As the unknown saying has it, what goes out must come in. With regards to population movement, hordes of people that exit ailing countrysides and rural areas will rush into cities where work is plentiful and living conditions are substantially more attractive. This migration, however, often leads to the overpopulation of the cities, which doesn't come without its own problems. Crowding in cities can often drive poverty and class inequality, and expansion in the form of gentrification only fuels this issue. Especially in young cities, overpopulation without precaution measures in place (like health and safety teams) can be a recipe for disaster: flash floods, earthquakes, and other natural disasters can wreak havoc on heavily packed communities.
Eventually, governments of every size will give up trying to help aging populations and curb depopulation. This adds gasoline to an already raging fire. It will recognize the lost cause, and cut off much if not all of its public spending to those afflicted areas. This chokeholds infrastructure, and roads, buildings, facilities, utilities (water, electricity, heat) all suffer. With depopulation comes a much decreased tax base, which raises the question: where are you gonna get the money, honey, to pay for stuff?
As the government's interest and involvement in underpopulated, and therefore underperforming, regions wanes, the alienation of the people arises in its place. Citizens with no access to public assistance, protection, or funds drifted apart from the state. This was so towards the end of the ancient Roman empire, and those that remained in the depopulating rural areas dodged drafts, declined participating in public office, and even "stopped producing as much as they might for fear that the government would reap more benefit from it than they did," writes Gino Luzzatto. All in all, depopulation and deprivation can inspire mistrust and disaffection in a state, feelings that (if stoked) can erupt in great violence.
Once the government shuts off the tap, it leaves institutions like schools and transportation networks to rot. This deprives the remaining populations with even fewer possibilities for self-betterment and survival. Not only that, but as trains, roads, and other mass transit options start to disappear, it leaves those hoping to get out with no ways of escape. They're left to languish in their misery.
Historically, a region's decline in population relative to those regions around it usually foreshadowed its invasion or military defeat. This was the case in the 19th century: France started out as Europe's superpower. When Germany started popping out children at an alarming rate, it not only caught up to France's demographic but also annexed two of the country's provinces. This is not uncommon over the course of history by any means. What it boils down to is that in matters of comparative population, there are two players: us and them. If there are more of them than there are of us, it's usually not a good time to engage in a war.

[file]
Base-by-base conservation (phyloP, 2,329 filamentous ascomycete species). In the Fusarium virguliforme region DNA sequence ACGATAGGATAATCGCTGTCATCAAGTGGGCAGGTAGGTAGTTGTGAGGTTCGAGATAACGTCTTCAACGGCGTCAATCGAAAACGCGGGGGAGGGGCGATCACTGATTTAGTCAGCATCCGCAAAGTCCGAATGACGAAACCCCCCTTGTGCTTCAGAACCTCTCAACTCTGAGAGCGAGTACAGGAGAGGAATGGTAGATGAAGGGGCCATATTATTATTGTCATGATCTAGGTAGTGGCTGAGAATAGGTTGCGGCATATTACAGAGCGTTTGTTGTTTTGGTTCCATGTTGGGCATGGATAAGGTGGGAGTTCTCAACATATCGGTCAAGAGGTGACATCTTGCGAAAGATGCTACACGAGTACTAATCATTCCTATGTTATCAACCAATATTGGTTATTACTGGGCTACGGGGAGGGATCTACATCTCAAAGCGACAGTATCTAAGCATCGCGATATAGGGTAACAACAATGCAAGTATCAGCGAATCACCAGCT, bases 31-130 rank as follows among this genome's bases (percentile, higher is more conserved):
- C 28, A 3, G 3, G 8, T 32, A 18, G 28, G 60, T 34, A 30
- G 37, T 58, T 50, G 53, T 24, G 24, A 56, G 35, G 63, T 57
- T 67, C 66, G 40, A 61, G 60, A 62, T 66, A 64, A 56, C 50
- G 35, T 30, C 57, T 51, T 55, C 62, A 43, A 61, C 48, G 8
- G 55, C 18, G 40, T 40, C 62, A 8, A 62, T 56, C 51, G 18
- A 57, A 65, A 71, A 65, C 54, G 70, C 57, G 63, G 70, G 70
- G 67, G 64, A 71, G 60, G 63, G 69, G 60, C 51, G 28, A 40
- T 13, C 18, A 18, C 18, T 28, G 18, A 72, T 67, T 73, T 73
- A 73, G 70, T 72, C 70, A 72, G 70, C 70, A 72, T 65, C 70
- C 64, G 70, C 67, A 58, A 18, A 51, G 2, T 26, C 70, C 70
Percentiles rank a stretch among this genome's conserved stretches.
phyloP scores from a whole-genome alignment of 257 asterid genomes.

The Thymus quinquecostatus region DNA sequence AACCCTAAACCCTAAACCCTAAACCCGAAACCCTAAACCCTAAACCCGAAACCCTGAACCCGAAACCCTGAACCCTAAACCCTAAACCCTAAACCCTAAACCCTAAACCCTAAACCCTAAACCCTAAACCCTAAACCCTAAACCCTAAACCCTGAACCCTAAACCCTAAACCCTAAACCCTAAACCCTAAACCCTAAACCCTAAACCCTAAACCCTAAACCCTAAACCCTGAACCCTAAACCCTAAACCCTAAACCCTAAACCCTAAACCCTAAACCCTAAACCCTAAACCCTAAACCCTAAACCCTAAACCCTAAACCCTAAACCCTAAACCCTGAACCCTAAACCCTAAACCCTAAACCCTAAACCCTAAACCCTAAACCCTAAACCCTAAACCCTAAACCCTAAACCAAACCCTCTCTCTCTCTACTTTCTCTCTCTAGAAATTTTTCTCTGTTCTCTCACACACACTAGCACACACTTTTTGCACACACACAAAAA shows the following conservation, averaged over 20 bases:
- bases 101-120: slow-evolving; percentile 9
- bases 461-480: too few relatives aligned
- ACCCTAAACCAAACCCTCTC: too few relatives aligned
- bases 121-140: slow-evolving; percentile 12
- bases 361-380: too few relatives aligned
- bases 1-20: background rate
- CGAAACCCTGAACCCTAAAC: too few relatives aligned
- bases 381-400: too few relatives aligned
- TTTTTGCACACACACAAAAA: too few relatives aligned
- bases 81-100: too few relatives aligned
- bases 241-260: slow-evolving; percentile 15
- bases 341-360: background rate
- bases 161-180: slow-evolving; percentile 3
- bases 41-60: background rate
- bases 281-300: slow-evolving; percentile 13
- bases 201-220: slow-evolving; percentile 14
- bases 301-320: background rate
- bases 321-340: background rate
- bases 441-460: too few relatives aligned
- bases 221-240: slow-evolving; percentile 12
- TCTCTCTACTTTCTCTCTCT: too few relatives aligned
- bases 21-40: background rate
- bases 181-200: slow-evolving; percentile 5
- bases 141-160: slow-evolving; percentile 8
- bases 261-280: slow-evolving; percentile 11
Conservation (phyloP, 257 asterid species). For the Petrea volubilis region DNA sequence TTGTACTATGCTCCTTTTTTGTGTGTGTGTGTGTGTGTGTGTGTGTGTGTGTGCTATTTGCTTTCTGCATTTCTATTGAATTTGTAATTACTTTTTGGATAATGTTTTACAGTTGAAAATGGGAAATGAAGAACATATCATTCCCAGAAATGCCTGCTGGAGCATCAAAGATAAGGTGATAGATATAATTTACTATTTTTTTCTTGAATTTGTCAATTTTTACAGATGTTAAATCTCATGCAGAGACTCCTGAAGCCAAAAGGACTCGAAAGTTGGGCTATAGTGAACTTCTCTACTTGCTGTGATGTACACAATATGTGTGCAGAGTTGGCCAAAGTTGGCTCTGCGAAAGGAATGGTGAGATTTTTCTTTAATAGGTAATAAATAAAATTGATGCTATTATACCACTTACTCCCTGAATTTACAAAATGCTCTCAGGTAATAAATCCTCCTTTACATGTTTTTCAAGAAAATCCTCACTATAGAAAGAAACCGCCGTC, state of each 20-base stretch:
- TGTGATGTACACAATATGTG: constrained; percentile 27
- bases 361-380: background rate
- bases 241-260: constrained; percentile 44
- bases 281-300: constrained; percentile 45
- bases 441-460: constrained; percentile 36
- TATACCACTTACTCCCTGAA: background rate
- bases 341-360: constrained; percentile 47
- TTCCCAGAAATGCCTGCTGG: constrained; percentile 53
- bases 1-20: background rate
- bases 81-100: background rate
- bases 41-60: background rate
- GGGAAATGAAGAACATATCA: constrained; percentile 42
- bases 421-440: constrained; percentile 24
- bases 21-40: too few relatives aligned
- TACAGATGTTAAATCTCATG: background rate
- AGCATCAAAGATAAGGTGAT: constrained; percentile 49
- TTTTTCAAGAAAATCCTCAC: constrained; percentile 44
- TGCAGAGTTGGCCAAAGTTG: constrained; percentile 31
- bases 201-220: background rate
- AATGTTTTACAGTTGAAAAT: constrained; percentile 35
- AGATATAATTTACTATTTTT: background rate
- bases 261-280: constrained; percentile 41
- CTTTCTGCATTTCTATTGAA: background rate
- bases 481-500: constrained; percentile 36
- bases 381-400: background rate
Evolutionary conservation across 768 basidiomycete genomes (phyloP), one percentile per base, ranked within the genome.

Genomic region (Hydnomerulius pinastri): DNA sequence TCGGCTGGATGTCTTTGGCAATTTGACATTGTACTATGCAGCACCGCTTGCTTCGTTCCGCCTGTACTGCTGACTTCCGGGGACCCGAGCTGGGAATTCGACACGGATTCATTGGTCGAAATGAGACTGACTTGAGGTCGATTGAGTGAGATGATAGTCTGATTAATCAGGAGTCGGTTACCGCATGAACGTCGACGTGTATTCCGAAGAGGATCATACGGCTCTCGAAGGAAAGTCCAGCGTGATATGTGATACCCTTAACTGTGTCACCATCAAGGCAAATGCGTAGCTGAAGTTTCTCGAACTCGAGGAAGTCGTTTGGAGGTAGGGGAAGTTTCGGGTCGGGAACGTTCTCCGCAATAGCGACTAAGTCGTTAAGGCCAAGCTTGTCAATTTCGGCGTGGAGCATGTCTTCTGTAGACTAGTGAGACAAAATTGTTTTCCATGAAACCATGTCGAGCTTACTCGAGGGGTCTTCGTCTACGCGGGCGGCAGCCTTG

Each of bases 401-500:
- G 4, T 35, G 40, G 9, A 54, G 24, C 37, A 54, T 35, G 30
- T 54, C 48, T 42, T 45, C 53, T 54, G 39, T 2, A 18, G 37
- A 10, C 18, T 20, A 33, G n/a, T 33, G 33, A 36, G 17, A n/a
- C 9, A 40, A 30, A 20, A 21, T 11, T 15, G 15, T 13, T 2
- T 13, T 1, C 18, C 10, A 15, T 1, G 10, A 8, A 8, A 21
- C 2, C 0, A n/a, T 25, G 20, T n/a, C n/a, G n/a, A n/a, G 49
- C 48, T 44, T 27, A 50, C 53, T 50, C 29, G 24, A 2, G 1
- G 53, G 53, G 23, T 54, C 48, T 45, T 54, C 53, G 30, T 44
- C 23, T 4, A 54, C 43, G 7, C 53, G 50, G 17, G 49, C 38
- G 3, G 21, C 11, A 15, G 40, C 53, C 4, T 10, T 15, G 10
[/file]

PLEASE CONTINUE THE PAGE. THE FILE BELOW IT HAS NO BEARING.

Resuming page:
Perhaps this isn't a drastic consequence to pacifists, but to the health and survival of a state a military is crucial. The Asia Times reported on various population problems, stating that "A people without progeny will not accept a single military casualty. If this generation is the last, there will be no children for whom to sacrifice..." A rather grim interpretation, but telling nonetheless. As households stop contributing more and more children to the general population, and in turn the military ranks, the armed forces will see those ranks dwindle. This will leave the region at even more of a security disadvantage, and make them more susceptible to invasion...and loss.
If there's a silver lining to depopulation, it might just be that it gives the environment an opportunity to rejuvenate after long stretches of human-led destruction. Think of it as a breather the environment gets to enjoy after getting the stuffing beaten out of it. Fewer people means fewer people releasing carbon gases, building houses, and generally less destruction. So, what's bad for human societies is actually kind of good for everything not-human.